Also remember every part of this groundwork will become, if you desire to ride your horse, the skills for ridden work, if you have no ground skills with your horse then you should never consider riding them as there is no trust or understanding.
In this module, we are taking further steps to gain that deeper level of communication, teaching our horse patience.
We are going to start with stepping in front of the feed and asking our horse to wait just a few seconds. The attitude to use is “imagining at the last second you saw something in their feed” and need to get that item removed.
- All we are asking initially is for them to wait just a few seconds.
- We’ll continue to do this for the next few days.
- Then we’ll increase the ‘wait time’ a few more seconds.
- Over the next few weeks, we’ll gradually increase that time
- Until our horse is ‘waiting’ at least ten seconds.
Then, when they approach, we’re NOT going to ask them to ‘wait.’
- We’re going to ask them to stop, and then back just a step.
- If the horse ‘backs easily,’ we may ask for two or three steps back.
- If not, then for a few days, we’ll continue to allow them to come up to us and the feed and back just one step.
- After a week or so, we’ll then ask for two steps back.
- Then slowly over a period of time increase their ‘back‘ to five or six steps.
Above all, try to remember to ASK instead of ordering and practice ‘Polite Patient Persistence.’
After each session, (before the horse eats their food) we ALWAYS
- End with asking for a kiss
- And showering them with plenty of praise: “GOOD BOY/GIRL.”
WHOA or HO You are not doing anything wrong, I simply need you to stop your movement (forward, back or side).
- verbal cue: Soft but sharp “WHOA!”
- hand cue: Hand raised, palm out, shoulder height or just above as in the Indian “How.”
With extremely abused or head shy horses this may be anticipated as ‘preparing to strike’ them on the head or face. The initial position of the hand (still palm out and up) must then be kept to a minimal height initially until trust factors are created that are strong enough for you to raise it to an appropriate shoulder-height level where it can be easily seen.
BACK Initiate and continue backing up until I tell you to stop no matter where I am standing.
- verbal cue: “Back”
- hand cue: Arm extended in a horizontal position while hand flaps up and down when facing the horse.
- body cue: Authoritative, advancing toward horse slowly (if needed.)
COME a. Come to me b. I need you to move closer to me. c. I need you to please turn your head toward me (when standing next to the horse.)
- verbal cue: “(Horse’s name) Come”
- hand cue: Patting upper chest area just beneath the throat, Right or Left hand (but be consistent).
- body cue: Inviting, expectant, occasionally relaxed/slumped possibly turned to a slight angle as with a shy horse.
we look forward to sharing this very important journey with both you and your horse.
There are more cues included in our other modules. But first we have to finish this phase.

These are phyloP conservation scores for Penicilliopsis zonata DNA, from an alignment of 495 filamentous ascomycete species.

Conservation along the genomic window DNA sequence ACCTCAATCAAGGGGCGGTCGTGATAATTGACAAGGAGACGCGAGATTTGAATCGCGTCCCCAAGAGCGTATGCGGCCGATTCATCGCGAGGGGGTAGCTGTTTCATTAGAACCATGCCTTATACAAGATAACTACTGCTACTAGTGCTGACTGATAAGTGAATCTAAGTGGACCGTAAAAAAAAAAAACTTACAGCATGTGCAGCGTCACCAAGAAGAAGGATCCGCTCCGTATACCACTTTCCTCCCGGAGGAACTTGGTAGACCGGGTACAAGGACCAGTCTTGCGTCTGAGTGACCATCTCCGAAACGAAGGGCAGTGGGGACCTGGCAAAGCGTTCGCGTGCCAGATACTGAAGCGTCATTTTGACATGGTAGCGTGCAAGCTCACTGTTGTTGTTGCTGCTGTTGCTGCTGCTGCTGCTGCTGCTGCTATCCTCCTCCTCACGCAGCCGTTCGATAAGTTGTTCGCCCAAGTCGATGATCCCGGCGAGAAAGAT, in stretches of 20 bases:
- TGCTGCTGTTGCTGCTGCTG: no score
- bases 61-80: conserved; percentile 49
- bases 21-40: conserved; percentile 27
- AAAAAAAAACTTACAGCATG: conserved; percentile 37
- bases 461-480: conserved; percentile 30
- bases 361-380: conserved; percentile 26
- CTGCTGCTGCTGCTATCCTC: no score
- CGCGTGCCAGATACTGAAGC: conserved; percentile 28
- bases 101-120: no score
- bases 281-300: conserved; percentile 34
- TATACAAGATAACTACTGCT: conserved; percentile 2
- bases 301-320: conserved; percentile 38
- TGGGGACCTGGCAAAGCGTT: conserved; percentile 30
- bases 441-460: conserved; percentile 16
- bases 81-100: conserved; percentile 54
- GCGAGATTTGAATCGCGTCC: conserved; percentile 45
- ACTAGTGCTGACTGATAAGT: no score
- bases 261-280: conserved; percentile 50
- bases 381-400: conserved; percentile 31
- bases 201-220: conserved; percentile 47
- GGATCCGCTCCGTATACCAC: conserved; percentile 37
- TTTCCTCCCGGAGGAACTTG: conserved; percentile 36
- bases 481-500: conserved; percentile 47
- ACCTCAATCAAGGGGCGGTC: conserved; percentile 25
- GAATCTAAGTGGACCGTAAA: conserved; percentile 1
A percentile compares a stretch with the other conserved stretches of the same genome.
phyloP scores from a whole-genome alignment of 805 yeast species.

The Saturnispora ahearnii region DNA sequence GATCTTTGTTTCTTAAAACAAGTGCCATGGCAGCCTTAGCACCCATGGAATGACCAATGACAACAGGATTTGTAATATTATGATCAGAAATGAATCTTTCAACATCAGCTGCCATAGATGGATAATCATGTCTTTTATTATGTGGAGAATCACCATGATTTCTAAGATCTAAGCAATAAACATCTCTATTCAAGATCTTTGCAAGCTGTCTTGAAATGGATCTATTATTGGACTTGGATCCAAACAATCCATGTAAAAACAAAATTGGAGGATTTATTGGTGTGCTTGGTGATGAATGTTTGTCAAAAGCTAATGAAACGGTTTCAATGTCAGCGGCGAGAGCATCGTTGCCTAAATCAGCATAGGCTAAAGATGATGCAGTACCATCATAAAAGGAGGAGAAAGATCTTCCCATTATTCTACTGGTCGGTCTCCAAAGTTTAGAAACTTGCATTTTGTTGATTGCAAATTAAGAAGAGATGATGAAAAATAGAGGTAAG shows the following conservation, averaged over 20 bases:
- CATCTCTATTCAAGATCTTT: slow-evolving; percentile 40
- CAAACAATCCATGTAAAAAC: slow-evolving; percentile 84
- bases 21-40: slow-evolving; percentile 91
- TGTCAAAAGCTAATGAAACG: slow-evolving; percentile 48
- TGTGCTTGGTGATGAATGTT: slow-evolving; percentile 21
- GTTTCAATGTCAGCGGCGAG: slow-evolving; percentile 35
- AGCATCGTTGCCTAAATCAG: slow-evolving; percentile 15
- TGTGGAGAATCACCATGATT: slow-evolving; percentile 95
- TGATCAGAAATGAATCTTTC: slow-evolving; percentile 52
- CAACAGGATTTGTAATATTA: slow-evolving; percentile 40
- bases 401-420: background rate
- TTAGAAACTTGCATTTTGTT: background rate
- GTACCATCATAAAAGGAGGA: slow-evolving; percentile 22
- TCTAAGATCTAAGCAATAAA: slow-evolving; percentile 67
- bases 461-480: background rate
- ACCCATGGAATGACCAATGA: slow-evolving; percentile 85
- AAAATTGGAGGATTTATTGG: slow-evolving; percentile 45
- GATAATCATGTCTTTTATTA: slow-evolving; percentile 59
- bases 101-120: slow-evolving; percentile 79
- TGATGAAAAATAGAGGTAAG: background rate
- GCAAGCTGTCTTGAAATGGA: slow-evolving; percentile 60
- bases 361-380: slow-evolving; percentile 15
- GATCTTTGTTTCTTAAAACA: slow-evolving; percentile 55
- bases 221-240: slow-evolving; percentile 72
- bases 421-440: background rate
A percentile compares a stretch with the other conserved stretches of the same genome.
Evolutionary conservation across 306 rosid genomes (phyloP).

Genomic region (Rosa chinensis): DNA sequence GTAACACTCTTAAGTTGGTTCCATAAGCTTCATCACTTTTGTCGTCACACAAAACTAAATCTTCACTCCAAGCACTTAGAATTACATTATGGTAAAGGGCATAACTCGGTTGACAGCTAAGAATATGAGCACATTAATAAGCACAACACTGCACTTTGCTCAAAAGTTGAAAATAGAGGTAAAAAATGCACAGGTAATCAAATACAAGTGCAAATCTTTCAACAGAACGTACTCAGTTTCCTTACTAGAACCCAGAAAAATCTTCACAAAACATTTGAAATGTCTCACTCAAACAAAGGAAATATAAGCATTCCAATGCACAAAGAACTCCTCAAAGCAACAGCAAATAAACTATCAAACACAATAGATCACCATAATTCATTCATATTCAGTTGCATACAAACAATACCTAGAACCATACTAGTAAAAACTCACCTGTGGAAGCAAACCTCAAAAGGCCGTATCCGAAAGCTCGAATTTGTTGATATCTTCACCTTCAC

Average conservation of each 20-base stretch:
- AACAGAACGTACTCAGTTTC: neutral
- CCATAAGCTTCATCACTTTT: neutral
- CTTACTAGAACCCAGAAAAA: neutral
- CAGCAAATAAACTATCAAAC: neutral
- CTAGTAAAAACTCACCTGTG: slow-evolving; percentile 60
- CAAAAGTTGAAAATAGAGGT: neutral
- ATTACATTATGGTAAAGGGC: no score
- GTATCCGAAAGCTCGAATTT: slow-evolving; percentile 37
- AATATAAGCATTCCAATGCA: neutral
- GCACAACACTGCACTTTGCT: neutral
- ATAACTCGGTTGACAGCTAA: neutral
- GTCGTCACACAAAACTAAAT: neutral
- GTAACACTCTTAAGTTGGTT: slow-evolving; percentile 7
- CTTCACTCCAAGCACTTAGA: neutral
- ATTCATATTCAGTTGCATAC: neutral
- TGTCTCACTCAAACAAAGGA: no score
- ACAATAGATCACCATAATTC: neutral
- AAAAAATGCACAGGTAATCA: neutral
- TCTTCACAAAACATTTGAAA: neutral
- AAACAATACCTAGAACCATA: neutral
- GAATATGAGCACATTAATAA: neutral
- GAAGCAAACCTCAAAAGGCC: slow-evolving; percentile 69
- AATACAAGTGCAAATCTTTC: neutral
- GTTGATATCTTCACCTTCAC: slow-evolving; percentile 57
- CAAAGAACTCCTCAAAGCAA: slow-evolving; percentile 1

ALWAYS ASK! There is NO such thing as a 'dumb question'
Now that you have successfully completed Module 1 which is the first and most important part of your journey, I am now going to share with you the second part of this wonderful journey for you and your horse, taking you both to the next level of friendship and above all trust.
In Module 2, the horse learns the beginnings of patience and that coming to their teacher whenever they choose to, (and touching them gently) is overwhelmingly welcomed and appreciated at all times.
The overall aim here is that your horse is listening to you and sharing time with you, the reason for that is in the longer term, when you actually NEED his/her attention, to ward off any problems you both may face, he/she is listening!
But first a little reminder of why you are following the FT Training Modules:
The Three Principles of Friendship Training
- Make my horse feel they are the most special horse in the world. This is the goal of the Friendship Training Exercises. Combined, they are the means that offers the opportunity to reach the essential levels of intimacy to make the horse feel they are not only ‘special,’ but overwhelmingly appreciated and loved.
- Give my horse every opportunity to live a stress-free, pain-free, joyful life. From birth to death, giving our horse a stress-free, pain-free, joyful life encompasses a wide range of subjects that affect our horse’s emotional and physical well-being. Stress hormones diminish learning. Positive reinforcement is more efficient and long-lasting. Bitless, hoof care, social environment, nutrition and physical conditioning are basic considerations.
- The relationship I share with my horse and their well-being, will take precedence over all else, regardless of where we are, or what we are doing. For what we share is priceless.
- Freedom of Choice (We ask, not order.)
- Freedom of Movement (No restriction of any kind may used for teaching/training.)
- Freedom of Expression (The horse is always encouraged to express their feelings, as long as it does not in any way injure their human teacher).
Remember, do not get caught up in other people's opinions no matter how hard it is to ignore those who have no real desire to have the best for their horse, focus and then focus some more you will see the benefits in volumes.